A Moment Of Silence


cat_icon.gif carolina_icon.gif chuckles_icon.gif delilah_icon.gif doc_icon.gif helena_icon.gif jericho_icon.gif mcrae_icon.gif risa_icon.gif shard_icon.gif stef_icon.gif white_icon.gif

Scene Title A Moment Of Silence
Synopsis The Ferrymen and several other Evolved losses through New York City are commemorated by a most unusual gathering on Staten Island.
Date September 11, 2009

Staten Island Boat Graveyard

Exactly where land gives way to water at this point of the island's edge is uncertain - first because of the saltgrass growing everywhere, both on dry earth and in the shallows, giving the illusion of solidarity; second for the structures visible in the distance, drawing the eye away from the deceptive ground, suggesting its reach extends beyond its grasp. Even if the structures are still recognizable as ships, and nothing that ever belonged on land.

There are a multitude of them, abandoned hulls of salt-stained wood and rust-pitted steel, dying slow and ungraceful deaths as wind and water claim their dues. Some still appear to rest upright, braced upon the debris of older, lost relics below; others list to one side, canted at an odd angle like someone who just struggled to the surface in search of a desperate breath. There are no hands to pull these hulks from the water, no ropes to save them from drowning; each has been surrendered to the sea, left to the ravages of unmerciful time.

At low tide, some of the closer ships can be reached - not without getting soaked, but such is the price of daring. Never mind that the rotting metal and splintered wood are the stuff of nightmares for any germophobe, definite hazards to the unwary. The more distant ships are distant indeed, beyond the reach of all but the most bold - and are all but submerged besides.

The last of the sun is drooping out of view over the horizon, steepening its the furred mould texture of low tide's sediment into starkly shadowed depressions and coarse reliefs. Ship carcasses jut into view like pit seeds out of the rotted flesh of a fallen fruit, untreed and split by impact with the ground. Below the fishing vessel formerly known the Estai, there's a congregation gathering, of ragged adolescents and a koala-clung baby or two, Ferrymen and its vague alliance of petty criminals and loose women, the fish monger from the dockside boats and a harmless homeless madman dressed in a cheerleader outfit.

They have two, three dozen candles among them, flashlights, sleek green beer bottles, balloons, flowers— some of them made of plant petals and others of wax, candy, bric-a-brac chalices, childish statuettes, photographs of the dead, a fleet of paper boats bent out of wrapping paper and incense stick rafts to carry them out to sea, once the tide comes up. Whenever someone new comes trampling in out of inland Staten Island, people shift to look — the whites of open eyes, upturned, glinting orange in the ambience of firelight, but the mainstay of their attention is on the old white man in their midst. Not quite in his sixties, he's bald or balding and shaven, Caucasian, bulk of solid, laborer's muscle meshed easily with the trace flab of ageing metabolism and decent eating.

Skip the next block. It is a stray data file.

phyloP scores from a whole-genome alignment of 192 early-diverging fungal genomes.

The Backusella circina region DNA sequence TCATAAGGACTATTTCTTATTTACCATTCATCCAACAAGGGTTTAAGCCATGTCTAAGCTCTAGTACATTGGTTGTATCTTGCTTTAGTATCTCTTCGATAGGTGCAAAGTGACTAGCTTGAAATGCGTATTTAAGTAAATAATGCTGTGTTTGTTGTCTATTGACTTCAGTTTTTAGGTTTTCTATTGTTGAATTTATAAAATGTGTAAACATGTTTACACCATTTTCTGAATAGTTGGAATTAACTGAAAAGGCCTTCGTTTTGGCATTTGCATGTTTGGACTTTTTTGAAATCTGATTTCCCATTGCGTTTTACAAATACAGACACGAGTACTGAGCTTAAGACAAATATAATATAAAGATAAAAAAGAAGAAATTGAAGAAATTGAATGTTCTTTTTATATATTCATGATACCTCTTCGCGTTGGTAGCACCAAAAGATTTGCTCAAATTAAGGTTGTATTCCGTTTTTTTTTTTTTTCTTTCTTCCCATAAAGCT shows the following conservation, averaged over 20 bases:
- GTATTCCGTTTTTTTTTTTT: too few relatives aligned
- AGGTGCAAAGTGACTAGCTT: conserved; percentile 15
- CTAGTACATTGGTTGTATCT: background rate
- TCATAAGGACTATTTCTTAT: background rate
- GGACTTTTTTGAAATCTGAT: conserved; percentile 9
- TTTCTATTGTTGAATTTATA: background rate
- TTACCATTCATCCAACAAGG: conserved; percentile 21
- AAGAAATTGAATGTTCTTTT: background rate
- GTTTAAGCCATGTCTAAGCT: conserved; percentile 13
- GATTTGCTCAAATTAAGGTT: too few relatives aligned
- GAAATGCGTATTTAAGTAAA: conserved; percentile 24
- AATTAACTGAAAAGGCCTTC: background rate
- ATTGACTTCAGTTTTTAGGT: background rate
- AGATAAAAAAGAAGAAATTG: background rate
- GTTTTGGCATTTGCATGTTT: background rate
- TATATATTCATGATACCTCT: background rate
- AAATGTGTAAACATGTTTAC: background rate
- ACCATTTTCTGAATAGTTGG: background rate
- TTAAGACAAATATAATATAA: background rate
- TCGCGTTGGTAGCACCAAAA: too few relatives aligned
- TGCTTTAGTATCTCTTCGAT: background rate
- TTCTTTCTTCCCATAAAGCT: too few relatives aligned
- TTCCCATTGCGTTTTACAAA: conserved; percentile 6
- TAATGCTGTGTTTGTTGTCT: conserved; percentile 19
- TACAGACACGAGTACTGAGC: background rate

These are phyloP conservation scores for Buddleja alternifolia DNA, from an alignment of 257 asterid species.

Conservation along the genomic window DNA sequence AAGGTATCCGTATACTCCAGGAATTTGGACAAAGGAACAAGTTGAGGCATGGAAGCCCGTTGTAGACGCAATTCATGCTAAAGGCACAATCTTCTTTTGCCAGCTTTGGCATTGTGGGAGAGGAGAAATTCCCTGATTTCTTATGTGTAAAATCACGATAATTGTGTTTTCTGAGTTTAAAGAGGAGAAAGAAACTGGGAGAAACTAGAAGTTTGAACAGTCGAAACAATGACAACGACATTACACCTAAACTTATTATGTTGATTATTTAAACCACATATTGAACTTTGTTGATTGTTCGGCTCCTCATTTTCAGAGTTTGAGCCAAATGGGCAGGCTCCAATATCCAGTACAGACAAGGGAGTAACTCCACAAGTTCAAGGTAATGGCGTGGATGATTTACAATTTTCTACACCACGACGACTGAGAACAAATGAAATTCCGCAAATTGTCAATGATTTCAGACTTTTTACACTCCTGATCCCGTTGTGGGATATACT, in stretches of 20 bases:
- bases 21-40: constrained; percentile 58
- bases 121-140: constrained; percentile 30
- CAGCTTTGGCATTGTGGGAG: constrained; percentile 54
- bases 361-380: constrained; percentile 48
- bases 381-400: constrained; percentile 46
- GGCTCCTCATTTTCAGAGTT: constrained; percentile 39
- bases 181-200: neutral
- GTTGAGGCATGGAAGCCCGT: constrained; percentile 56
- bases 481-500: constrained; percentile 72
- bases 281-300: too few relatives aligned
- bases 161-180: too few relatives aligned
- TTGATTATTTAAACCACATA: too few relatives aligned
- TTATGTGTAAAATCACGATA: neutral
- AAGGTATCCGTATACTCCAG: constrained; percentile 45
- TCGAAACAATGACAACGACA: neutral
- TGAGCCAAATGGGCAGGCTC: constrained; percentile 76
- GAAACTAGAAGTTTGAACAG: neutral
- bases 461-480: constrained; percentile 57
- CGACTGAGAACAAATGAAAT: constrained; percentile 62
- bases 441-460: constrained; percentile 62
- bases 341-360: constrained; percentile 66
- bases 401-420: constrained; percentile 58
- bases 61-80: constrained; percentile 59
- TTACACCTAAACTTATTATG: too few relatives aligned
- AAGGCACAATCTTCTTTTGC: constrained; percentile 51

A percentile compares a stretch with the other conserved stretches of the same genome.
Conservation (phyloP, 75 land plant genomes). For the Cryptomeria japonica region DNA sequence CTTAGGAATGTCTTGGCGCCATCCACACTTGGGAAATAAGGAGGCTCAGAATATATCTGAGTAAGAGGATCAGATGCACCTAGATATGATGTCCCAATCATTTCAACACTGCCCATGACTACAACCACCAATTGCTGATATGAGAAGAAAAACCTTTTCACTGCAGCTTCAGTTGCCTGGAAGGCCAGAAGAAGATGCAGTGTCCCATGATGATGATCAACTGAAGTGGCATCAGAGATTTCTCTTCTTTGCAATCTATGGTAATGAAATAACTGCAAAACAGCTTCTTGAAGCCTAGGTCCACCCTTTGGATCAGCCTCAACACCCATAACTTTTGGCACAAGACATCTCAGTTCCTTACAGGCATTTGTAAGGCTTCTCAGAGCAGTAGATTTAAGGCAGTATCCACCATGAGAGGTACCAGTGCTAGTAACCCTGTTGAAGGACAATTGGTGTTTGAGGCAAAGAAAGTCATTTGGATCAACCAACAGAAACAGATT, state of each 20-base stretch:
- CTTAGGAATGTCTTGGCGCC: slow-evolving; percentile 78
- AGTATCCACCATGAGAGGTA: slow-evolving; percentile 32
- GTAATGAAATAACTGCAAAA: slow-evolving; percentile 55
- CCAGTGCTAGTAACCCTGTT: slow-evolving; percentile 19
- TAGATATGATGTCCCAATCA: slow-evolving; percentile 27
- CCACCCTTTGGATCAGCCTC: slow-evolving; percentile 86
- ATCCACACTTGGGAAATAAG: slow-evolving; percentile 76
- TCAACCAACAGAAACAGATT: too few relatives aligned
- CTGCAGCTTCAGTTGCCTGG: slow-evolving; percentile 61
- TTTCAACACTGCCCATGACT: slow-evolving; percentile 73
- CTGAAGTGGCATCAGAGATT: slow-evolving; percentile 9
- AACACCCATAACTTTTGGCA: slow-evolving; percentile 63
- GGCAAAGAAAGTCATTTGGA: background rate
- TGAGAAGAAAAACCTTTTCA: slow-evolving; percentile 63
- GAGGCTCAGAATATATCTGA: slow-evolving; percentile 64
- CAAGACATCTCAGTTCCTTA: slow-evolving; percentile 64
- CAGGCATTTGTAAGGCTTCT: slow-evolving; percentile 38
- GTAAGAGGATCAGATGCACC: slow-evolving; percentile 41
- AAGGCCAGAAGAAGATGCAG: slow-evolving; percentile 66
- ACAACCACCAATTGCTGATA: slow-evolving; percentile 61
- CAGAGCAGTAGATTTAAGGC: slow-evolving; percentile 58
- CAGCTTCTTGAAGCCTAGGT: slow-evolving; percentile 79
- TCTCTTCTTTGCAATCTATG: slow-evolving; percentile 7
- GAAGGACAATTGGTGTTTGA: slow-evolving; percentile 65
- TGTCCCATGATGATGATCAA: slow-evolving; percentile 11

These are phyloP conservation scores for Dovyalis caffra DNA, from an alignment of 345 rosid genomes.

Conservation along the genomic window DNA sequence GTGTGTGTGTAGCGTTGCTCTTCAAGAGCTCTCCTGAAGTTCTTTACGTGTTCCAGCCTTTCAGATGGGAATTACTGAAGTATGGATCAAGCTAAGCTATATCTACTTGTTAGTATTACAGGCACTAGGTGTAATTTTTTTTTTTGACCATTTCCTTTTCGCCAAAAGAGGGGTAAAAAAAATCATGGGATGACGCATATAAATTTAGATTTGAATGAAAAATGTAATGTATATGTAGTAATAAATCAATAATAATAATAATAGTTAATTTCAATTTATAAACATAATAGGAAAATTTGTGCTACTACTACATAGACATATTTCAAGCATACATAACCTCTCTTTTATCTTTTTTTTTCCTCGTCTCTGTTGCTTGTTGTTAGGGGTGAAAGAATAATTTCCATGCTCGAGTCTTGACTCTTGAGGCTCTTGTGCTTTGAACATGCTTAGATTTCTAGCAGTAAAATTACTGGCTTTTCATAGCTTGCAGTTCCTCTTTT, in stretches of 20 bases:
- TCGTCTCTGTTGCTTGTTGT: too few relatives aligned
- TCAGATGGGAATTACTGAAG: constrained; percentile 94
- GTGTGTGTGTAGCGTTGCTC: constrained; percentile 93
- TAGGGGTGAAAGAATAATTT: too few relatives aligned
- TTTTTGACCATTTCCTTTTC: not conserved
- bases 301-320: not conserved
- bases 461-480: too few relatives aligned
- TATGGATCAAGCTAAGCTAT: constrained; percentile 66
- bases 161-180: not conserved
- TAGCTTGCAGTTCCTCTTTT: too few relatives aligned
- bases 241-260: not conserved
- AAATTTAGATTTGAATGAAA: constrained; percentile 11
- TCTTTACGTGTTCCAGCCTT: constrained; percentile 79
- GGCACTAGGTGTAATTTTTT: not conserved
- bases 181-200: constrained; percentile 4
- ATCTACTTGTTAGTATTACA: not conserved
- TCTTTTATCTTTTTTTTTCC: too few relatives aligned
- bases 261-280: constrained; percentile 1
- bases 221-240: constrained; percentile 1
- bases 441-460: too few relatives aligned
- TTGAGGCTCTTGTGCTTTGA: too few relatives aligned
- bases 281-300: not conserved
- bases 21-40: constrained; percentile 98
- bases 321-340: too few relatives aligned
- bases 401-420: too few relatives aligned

His voice isn't hard to listen to. Neither gutturally deep nor absurdly high, coarse enough to keep a man from falling instantly asleep. It doesn't hurt, perhaps, that he isn't sermonizing either. "and Mage was so known because she was something magical, eh? She commanded the respect of her kind. Little kids respected her" a square forefinger bumps upside the chin of a lad with a Sharpied eye on the middle of his forehead, is rewarded with a wrinkled grin. Little kid? "The Ferry's women and men loved her, even if she'd argue it was only for her tea. And that ability of hers."

There's a stilted hush when he says that word. Ability. No gasp of horror or anybody clapping hands over their mouths or the youths' eyes, but it's an open space even among an inherently limited subculture of society, and both media and the variety of social and political arenas reflected in it carry heavier and more oppressive stigmas and security concerns every day. Death and mourning, you can talk about easy— on Staten Island, more than most places. Even the individual good deeds — and those intimated as illegal — committed by those deceased. God knows, there's little objection to be voiced by the dead, and there's very little legal about living here at all, not if you're a grocer selling leafy product or a teller cringing at the counter of what few banks remain well-protected enough to stay open. Mutant, though. Saying you're mutant. Puts a whole other spin on illegal, on doing good, on having friends, and though no greater danger lies here than any other, there's a young mother exchange glances with her friend, wondering why he had to say that.

It's become an insult, almost. One that the old man chooses to ignore. "I'd heard she went down fighting."